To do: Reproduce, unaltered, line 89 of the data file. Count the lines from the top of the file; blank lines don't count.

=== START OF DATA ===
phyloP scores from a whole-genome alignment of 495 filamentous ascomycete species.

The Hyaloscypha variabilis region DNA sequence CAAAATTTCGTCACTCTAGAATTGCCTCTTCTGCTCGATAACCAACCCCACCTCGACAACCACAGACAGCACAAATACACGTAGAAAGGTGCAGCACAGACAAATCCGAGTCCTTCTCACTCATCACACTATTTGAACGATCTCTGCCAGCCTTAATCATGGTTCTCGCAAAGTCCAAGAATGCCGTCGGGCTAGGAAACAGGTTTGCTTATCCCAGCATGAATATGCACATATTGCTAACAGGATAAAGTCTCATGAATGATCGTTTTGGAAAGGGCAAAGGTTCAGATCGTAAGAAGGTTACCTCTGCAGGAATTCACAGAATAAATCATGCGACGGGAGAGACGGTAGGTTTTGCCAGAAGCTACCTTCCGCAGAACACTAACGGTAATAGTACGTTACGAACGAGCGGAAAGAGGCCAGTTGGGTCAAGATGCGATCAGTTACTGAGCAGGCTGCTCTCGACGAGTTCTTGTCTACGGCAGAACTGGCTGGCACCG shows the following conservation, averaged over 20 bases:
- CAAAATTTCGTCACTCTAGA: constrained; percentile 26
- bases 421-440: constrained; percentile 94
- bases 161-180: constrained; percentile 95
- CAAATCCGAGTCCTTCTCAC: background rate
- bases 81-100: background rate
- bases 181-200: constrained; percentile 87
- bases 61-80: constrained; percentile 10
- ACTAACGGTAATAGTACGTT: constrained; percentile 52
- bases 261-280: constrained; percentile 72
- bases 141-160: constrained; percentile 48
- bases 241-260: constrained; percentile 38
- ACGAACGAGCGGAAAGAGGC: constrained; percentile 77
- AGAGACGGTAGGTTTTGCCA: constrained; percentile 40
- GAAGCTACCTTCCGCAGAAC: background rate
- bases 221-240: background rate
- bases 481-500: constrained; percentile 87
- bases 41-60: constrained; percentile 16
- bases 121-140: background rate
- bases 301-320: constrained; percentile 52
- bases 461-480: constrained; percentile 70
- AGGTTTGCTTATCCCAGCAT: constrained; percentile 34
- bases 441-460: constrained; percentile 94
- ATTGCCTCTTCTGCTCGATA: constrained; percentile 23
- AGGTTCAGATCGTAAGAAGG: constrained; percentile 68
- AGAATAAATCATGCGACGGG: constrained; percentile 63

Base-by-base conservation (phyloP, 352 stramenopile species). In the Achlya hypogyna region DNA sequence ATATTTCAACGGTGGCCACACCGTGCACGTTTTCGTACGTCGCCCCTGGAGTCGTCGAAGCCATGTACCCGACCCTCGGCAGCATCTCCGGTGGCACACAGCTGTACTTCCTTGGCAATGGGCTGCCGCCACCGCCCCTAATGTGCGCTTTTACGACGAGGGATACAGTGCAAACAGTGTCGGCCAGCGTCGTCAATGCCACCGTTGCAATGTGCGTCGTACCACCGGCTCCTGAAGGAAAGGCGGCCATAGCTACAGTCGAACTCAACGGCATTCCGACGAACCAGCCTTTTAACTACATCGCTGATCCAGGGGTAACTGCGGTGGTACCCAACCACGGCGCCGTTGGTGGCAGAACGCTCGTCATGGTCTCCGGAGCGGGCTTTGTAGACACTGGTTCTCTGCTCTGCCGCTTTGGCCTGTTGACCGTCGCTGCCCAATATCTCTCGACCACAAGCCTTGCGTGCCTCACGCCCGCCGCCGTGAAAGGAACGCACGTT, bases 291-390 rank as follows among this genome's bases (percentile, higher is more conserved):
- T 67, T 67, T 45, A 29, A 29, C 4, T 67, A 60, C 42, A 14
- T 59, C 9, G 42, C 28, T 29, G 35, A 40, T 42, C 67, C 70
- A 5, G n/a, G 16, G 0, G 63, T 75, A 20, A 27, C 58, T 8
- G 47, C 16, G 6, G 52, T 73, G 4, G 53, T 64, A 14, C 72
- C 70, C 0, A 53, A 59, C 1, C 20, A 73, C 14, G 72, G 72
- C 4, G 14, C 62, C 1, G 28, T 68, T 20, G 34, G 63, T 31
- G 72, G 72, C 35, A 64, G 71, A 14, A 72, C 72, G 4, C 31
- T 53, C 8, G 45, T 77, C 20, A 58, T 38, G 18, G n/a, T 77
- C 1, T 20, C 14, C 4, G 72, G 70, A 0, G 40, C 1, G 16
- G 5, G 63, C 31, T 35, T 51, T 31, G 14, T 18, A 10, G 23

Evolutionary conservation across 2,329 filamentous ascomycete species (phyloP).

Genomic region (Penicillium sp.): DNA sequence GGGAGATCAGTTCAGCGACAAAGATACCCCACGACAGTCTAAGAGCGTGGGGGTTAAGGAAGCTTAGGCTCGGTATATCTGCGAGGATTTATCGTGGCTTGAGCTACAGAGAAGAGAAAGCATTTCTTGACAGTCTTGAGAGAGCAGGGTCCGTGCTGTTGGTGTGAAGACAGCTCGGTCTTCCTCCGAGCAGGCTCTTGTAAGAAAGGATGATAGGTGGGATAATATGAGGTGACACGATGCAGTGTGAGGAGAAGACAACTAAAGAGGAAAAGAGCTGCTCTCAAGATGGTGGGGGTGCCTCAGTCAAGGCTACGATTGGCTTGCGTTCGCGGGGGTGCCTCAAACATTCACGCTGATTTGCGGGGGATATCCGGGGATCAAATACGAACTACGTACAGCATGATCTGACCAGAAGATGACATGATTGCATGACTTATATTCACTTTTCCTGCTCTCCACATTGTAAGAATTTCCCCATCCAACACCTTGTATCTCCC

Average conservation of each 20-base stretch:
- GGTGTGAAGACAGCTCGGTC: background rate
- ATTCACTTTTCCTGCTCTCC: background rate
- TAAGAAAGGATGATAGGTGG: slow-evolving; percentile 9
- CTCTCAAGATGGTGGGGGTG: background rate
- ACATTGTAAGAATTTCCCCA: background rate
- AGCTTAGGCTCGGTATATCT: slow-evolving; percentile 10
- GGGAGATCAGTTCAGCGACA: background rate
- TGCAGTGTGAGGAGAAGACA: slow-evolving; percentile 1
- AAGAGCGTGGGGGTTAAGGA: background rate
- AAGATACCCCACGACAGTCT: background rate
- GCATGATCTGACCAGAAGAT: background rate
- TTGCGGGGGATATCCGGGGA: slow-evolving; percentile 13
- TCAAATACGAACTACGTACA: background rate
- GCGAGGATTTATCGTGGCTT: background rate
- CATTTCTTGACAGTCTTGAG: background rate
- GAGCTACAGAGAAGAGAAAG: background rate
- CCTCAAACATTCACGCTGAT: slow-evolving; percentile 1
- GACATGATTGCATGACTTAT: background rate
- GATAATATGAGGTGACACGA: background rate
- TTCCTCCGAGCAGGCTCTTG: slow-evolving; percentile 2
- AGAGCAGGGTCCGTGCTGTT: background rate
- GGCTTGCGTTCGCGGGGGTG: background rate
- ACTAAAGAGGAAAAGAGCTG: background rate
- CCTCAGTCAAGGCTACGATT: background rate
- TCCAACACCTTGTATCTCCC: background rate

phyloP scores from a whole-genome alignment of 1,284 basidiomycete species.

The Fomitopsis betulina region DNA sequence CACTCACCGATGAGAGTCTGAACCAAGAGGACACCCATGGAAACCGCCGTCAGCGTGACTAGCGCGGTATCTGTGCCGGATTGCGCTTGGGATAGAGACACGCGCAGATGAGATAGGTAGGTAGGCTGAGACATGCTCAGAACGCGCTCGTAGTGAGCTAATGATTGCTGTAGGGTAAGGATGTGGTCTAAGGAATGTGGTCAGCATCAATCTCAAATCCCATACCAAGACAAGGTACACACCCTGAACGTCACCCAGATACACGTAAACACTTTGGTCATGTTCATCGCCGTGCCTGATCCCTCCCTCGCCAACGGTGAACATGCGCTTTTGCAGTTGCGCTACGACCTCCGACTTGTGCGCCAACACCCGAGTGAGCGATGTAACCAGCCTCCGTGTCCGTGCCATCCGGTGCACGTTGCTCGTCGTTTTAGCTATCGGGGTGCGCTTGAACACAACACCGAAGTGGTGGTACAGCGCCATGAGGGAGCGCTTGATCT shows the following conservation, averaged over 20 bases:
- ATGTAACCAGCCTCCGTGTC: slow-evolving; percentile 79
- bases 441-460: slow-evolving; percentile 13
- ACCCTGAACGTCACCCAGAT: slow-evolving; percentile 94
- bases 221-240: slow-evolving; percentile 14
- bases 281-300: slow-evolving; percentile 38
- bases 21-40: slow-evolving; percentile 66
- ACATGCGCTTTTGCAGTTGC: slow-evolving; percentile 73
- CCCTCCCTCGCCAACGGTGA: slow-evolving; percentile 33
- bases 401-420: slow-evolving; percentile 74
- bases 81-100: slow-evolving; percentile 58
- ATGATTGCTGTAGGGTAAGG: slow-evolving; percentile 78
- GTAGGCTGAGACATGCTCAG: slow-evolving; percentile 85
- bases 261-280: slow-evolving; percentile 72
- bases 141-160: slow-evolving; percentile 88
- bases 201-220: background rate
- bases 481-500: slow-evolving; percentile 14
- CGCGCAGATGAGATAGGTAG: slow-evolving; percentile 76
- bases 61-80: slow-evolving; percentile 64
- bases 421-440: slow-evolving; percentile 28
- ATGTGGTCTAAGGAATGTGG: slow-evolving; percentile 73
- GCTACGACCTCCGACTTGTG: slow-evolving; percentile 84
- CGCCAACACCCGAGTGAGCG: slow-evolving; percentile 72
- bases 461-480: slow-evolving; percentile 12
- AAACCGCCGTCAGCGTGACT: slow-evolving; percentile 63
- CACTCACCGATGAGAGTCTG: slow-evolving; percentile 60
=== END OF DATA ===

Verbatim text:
- GCTACGACCTCCGACTTGTG: slow-evolving; percentile 84